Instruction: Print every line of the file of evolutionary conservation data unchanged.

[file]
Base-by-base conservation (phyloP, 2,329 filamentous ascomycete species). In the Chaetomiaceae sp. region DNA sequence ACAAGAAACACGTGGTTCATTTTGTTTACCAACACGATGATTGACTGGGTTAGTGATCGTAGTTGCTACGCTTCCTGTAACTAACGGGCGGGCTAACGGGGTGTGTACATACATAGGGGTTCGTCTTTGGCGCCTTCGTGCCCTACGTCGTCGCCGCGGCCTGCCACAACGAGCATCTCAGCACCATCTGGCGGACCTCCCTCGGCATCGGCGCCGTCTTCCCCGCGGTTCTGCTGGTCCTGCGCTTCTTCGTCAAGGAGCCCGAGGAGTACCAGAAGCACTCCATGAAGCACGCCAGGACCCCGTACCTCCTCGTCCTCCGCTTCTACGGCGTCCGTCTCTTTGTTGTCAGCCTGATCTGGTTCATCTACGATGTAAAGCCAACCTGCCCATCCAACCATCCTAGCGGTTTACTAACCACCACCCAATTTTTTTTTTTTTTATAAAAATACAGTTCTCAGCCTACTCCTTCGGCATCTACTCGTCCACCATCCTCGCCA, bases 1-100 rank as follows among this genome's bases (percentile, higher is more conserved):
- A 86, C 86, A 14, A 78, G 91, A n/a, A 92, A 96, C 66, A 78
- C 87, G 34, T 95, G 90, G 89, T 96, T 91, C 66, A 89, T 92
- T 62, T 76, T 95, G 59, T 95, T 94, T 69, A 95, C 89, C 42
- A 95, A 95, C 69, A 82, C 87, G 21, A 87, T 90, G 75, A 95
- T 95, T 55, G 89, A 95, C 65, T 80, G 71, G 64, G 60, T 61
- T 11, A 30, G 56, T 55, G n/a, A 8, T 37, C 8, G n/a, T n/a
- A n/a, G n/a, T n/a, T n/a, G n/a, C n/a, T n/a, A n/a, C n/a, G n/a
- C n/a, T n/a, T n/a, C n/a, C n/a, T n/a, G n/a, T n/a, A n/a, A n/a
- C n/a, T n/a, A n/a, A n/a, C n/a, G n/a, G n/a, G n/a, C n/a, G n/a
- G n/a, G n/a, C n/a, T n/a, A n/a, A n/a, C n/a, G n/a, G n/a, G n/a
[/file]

Base-by-base conservation (phyloP, 2,329 filamentous ascomycete species). In the Chaetomiaceae sp. region DNA sequence ACAAGAAACACGTGGTTCATTTTGTTTACCAACACGATGATTGACTGGGTTAGTGATCGTAGTTGCTACGCTTCCTGTAACTAACGGGCGGGCTAACGGGGTGTGTACATACATAGGGGTTCGTCTTTGGCGCCTTCGTGCCCTACGTCGTCGCCGCGGCCTGCCACAACGAGCATCTCAGCACCATCTGGCGGACCTCCCTCGGCATCGGCGCCGTCTTCCCCGCGGTTCTGCTGGTCCTGCGCTTCTTCGTCAAGGAGCCCGAGGAGTACCAGAAGCACTCCATGAAGCACGCCAGGACCCCGTACCTCCTCGTCCTCCGCTTCTACGGCGTCCGTCTCTTTGTTGTCAGCCTGATCTGGTTCATCTACGATGTAAAGCCAACCTGCCCATCCAACCATCCTAGCGGTTTACTAACCACCACCCAATTTTTTTTTTTTTTATAAAAATACAGTTCTCAGCCTACTCCTTCGGCATCTACTCGTCCACCATCCTCGCCA, bases 1-100 rank as follows among this genome's bases (percentile, higher is more conserved):
- A 86, C 86, A 14, A 78, G 91, A n/a, A 92, A 96, C 66, A 78
- C 87, G 34, T 95, G 90, G 89, T 96, T 91, C 66, A 89, T 92
- T 62, T 76, T 95, G 59, T 95, T 94, T 69, A 95, C 89, C 42
- A 95, A 95, C 69, A 82, C 87, G 21, A 87, T 90, G 75, A 95
- T 95, T 55, G 89, A 95, C 65, T 80, G 71, G 64, G 60, T 61
- T 11, A 30, G 56, T 55, G n/a, A 8, T 37, C 8, G n/a, T n/a
- A n/a, G n/a, T n/a, T n/a, G n/a, C n/a, T n/a, A n/a, C n/a, G n/a
- C n/a, T n/a, T n/a, C n/a, C n/a, T n/a, G n/a, T n/a, A n/a, A n/a
- C n/a, T n/a, A n/a, A n/a, C n/a, G n/a, G n/a, G n/a, C n/a, G n/a
- G n/a, G n/a, C n/a, T n/a, A n/a, A n/a, C n/a, G n/a, G n/a, G n/a